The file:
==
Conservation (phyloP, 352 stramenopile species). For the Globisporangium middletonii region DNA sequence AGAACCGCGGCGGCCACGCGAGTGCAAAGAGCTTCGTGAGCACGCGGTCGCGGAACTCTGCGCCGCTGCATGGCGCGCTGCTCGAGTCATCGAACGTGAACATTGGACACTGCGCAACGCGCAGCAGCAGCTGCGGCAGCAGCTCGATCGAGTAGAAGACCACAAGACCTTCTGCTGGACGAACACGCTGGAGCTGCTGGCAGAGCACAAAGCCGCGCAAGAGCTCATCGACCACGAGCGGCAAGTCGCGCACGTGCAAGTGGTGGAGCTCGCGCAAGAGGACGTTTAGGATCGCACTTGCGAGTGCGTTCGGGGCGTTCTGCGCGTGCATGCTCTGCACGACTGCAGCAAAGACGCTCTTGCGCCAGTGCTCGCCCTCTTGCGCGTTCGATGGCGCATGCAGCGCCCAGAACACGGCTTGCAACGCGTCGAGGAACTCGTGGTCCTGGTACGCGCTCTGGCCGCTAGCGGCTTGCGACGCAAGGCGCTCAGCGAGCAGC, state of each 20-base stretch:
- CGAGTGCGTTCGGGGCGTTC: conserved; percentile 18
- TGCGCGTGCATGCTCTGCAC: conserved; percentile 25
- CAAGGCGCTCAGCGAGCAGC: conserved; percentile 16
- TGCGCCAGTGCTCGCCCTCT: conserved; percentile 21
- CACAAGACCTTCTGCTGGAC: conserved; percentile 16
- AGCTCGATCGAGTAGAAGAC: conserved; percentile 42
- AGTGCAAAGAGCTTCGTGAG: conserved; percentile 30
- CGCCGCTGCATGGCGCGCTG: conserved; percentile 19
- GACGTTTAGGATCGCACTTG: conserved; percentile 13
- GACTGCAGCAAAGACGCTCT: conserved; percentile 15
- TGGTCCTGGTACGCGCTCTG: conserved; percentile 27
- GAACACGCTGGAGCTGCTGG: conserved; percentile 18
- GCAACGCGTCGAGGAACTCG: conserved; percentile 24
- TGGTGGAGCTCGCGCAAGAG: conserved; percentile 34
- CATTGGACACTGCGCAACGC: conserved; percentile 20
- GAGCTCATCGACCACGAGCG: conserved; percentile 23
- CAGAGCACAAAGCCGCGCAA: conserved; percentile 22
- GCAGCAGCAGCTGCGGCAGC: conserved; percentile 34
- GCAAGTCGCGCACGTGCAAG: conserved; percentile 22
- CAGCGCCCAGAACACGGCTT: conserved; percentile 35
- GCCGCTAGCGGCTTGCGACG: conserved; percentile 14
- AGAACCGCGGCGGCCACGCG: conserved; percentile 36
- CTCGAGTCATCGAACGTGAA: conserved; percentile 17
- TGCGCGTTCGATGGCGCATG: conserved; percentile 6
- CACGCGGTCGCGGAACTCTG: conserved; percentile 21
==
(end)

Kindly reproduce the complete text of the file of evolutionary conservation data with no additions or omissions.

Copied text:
Conservation (phyloP, 352 stramenopile species). For the Globisporangium middletonii region DNA sequence AGAACCGCGGCGGCCACGCGAGTGCAAAGAGCTTCGTGAGCACGCGGTCGCGGAACTCTGCGCCGCTGCATGGCGCGCTGCTCGAGTCATCGAACGTGAACATTGGACACTGCGCAACGCGCAGCAGCAGCTGCGGCAGCAGCTCGATCGAGTAGAAGACCACAAGACCTTCTGCTGGACGAACACGCTGGAGCTGCTGGCAGAGCACAAAGCCGCGCAAGAGCTCATCGACCACGAGCGGCAAGTCGCGCACGTGCAAGTGGTGGAGCTCGCGCAAGAGGACGTTTAGGATCGCACTTGCGAGTGCGTTCGGGGCGTTCTGCGCGTGCATGCTCTGCACGACTGCAGCAAAGACGCTCTTGCGCCAGTGCTCGCCCTCTTGCGCGTTCGATGGCGCATGCAGCGCCCAGAACACGGCTTGCAACGCGTCGAGGAACTCGTGGTCCTGGTACGCGCTCTGGCCGCTAGCGGCTTGCGACGCAAGGCGCTCAGCGAGCAGC, state of each 20-base stretch:
- CGAGTGCGTTCGGGGCGTTC: conserved; percentile 18
- TGCGCGTGCATGCTCTGCAC: conserved; percentile 25
- CAAGGCGCTCAGCGAGCAGC: conserved; percentile 16
- TGCGCCAGTGCTCGCCCTCT: conserved; percentile 21
- CACAAGACCTTCTGCTGGAC: conserved; percentile 16
- AGCTCGATCGAGTAGAAGAC: conserved; percentile 42
- AGTGCAAAGAGCTTCGTGAG: conserved; percentile 30
- CGCCGCTGCATGGCGCGCTG: conserved; percentile 19
- GACGTTTAGGATCGCACTTG: conserved; percentile 13
- GACTGCAGCAAAGACGCTCT: conserved; percentile 15
- TGGTCCTGGTACGCGCTCTG: conserved; percentile 27
- GAACACGCTGGAGCTGCTGG: conserved; percentile 18
- GCAACGCGTCGAGGAACTCG: conserved; percentile 24
- TGGTGGAGCTCGCGCAAGAG: conserved; percentile 34
- CATTGGACACTGCGCAACGC: conserved; percentile 20
- GAGCTCATCGACCACGAGCG: conserved; percentile 23
- CAGAGCACAAAGCCGCGCAA: conserved; percentile 22
- GCAGCAGCAGCTGCGGCAGC: conserved; percentile 34
- GCAAGTCGCGCACGTGCAAG: conserved; percentile 22
- CAGCGCCCAGAACACGGCTT: conserved; percentile 35
- GCCGCTAGCGGCTTGCGACG: conserved; percentile 14
- AGAACCGCGGCGGCCACGCG: conserved; percentile 36
- CTCGAGTCATCGAACGTGAA: conserved; percentile 17
- TGCGCGTTCGATGGCGCATG: conserved; percentile 6
- CACGCGGTCGCGGAACTCTG: conserved; percentile 21